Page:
What, two blogs in two days? Surely you jest.
No headings in this one, just pure, uncut facts!
I use social media in a variety of ways, and for very different purposes. At my day job, it’s a drill-down numbers game. What’s our ratio, when do we post, who do we boost, what affinity partnerships can we create?
My “personal” account – in quotes here because I’m still using it for work, it’s just comics work – is a different story, and I don’t stress about the numbers as much. Do I wish sometimes I had 25K, or even 5K followers? Yeah, sure, but attrition is real and I don’t like tracking the ratios or getting tactical in that way. I’m a constructed version of myself online, but I try to keep it as close to who I actually am as I can.
Because it’s me out here, I’m also going to act as ethically as I can. I have my moments, like anyone, but I try to keep a clear head when it comes to “building an audience.” I’m not going to blanket follow people, play the follow-unfollow game or spam other people’s threads with my own stuff. Frankly, it’s beyond annoying when other people do any of this to me. It’s tacky. If you want my attention, there are more genuine ways to get it. Like submitting your work, for example.
I logged on several years ago after starting at a small pop culture site and was overwhelmed. I followed all the “big accounts” without any real aim or defined strategy, because I strategize enough already elsewhere. I knew how this stuff worked, and after a couple weeks I decided I was going to do it the old-fashioned way: piece by piece. Let it grow by putting the work out there. If it was good, people would read it. If I could show that I was here to offer criticism in good faith, and demonstrate a willingness to try to improve on my own craft, then the right people would find me.
I looked in other people’s feeds for comics I was interested in, tried to cover them and tried to tag folks if the review was a positive one. I asked questions, and requested review copies when the calls were put out for coverage. I put my head down and worked. I shared jokes and enthusiasm for what I was reading, and tried to be as kind as I could be when folks approached me. And, guess what?
I made friends. A large subset of them make puns at me and drive me batshit (and you all know who you are,) but I adore them and our weird little basement where we can goof off and put out the best possible work we can. On the TL I’m treated to a plethora of amazing work almost every day, and I’ll take that even as I try to escape the constant #discourse that erodes all of our brains. Behind the scenes, I get to see our awesome writers at CBY growing into their voices and expressing so much enthusiasm about the wild, weird world of comics. I get to pitch to places I never would’ve dreamed of approaching when I started, because I’ve built up enough confidence in what I can do, and I’m fostering a healthy attitude toward rejection (rule #1: it’s just not that personal.)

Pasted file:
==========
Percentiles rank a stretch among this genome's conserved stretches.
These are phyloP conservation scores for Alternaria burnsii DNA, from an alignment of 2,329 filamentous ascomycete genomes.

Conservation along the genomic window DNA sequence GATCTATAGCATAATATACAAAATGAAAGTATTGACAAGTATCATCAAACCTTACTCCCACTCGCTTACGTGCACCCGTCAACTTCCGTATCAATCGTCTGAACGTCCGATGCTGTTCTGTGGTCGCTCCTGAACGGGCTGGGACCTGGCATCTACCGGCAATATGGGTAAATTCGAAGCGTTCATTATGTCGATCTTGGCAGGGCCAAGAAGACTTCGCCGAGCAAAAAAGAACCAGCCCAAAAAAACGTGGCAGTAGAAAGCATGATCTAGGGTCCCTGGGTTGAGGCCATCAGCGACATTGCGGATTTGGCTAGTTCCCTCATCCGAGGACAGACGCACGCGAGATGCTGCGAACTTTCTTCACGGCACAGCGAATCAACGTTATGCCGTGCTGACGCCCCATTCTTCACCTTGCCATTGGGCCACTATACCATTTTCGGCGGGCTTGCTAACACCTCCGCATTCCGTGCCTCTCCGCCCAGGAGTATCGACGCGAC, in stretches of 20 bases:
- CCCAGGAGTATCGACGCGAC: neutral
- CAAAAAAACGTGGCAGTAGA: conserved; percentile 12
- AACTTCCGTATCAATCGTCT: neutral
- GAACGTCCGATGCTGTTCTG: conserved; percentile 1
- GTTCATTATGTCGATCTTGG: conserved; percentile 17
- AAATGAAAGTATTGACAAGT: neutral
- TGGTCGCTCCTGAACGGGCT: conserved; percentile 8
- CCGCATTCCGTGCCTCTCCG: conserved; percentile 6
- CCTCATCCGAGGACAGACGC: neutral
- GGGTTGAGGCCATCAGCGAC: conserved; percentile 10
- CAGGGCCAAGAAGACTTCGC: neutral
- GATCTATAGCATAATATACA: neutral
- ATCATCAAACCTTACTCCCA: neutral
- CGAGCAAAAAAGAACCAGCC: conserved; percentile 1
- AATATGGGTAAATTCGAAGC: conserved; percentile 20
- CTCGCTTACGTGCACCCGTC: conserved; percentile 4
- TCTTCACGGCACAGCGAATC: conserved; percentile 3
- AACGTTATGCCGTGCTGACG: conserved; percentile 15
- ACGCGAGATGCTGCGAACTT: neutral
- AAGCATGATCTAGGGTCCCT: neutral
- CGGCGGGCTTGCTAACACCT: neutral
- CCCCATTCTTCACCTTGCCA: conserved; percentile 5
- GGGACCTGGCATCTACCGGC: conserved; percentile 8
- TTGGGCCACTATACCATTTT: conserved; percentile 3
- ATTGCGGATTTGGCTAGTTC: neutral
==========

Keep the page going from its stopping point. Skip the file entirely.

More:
I believe authenticity is key, especially when you’re engaging with people’s art and work. A large segment of comics journalism is a clicks game, and I get it, but that’s not what I’m trying to do. Folks are submitting something they’ve sweated and dreamt over for months, even years, and every piece deserves an honest look to see if it’s ready for that critical spotlight. If it is, it deserves my time and attention to make my lil’ part of that spotlight as real as I can manage.
What I have to offer the comics community is a close read and constructive criticism, and nothing about that translates to thousands of views or the big splashes that hot-take writing can generate. I knew I wasn’t going to shop myself around like that or really try to fit into that mold. I also knew I didn’t have it in me to be a die-hard cheerleader, because that’s not a balanced take either. And I knew I wasn’t going to be a bona fide comics scholar, because I don’t have any all-consuming historical leanings, or compelling lines of inquiry to follow.
So, what am I? I’m just a cabbage, rustling my cruciferous tendrils merrily in the void. I want people to read what I write, sure, but I’d really like if they read the comics I write about.
After all that, here’s my do/don’t list. Take what you want, leave the rest:
DO: be enthusiastic about your work, and share it in threads where people are asking to see new stuff!
DON’T: roll up on other people’s accounts to try and get them to promote you.
DO: be vocal and appreciative of the people you work with, especially in comics!
DON’T: treat your creative relationships as transactional, or demand reciprocity.
DO: read and consume media outside of comics, and tell us about it! People love to hear about what goes into creative processes.
DON’T: become a media hot-take account. No one’s going to take you seriously if you dunk on other people’s work from a fan perspective.
DO: follow people you genuinely want to engage with, and be nice when you do!
DON’T: force familiarity with those people at any point, or ask them to do something for you when they have no idea who you are
DO: be confident and genuine about your work. Enthusiasm is infectious.
DON’T: cop an attitude. Ever.
DO: work how you can, where you can, to make the industry you want to be in more inclusive.
DON’T: engage in bad-faith behavior or power dynamic pile-ons for clout.
The key takeaway here is to be kind, be constructive and share whatever joy you’ve got. You had an idea that’s so compelling and so consuming that you had to get it out on paper or on the screen and make it real. Your people and your audiences will come, and if you’re committed to building relationships with people and putting out the best possible work you can, sky’s the limit.
And remember: everyone can smell it when you’re bullshitting. Doesn’t matter how good you think you are at it.